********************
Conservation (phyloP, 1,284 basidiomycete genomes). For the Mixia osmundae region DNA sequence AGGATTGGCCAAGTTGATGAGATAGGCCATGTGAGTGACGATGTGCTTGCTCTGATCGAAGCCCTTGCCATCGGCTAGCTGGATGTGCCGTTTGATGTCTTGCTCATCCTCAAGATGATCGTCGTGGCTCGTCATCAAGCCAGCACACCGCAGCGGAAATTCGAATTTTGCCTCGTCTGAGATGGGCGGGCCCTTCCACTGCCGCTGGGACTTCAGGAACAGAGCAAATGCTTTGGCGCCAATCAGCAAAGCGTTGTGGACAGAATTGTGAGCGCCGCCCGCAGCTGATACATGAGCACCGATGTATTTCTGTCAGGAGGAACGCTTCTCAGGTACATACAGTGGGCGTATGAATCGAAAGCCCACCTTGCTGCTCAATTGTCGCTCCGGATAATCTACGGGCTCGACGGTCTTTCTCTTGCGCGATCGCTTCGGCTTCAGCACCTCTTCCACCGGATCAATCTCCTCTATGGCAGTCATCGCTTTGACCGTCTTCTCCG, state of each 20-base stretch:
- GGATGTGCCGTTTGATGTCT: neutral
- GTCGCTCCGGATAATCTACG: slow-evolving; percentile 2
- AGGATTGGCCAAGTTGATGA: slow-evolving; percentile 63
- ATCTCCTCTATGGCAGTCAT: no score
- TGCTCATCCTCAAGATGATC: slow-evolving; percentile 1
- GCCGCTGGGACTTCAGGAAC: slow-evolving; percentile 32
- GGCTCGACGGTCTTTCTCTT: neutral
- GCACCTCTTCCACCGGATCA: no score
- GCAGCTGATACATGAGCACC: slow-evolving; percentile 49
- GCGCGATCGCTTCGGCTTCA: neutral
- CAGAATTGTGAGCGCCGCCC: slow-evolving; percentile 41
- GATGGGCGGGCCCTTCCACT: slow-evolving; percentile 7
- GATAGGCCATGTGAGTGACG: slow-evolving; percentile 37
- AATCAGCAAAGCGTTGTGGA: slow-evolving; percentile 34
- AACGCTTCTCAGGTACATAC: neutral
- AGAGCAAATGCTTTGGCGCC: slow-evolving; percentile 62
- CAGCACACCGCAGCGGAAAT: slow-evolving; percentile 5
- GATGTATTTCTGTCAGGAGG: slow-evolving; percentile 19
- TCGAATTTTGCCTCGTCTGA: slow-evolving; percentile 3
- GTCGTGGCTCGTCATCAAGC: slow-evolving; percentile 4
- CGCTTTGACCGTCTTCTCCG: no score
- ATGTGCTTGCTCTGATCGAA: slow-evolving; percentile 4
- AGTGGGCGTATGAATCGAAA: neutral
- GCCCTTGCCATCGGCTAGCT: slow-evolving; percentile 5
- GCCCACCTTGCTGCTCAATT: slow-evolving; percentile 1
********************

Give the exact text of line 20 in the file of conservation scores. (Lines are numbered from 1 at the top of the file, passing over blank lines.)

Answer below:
- TCGAATTTTGCCTCGTCTGA: slow-evolving; percentile 3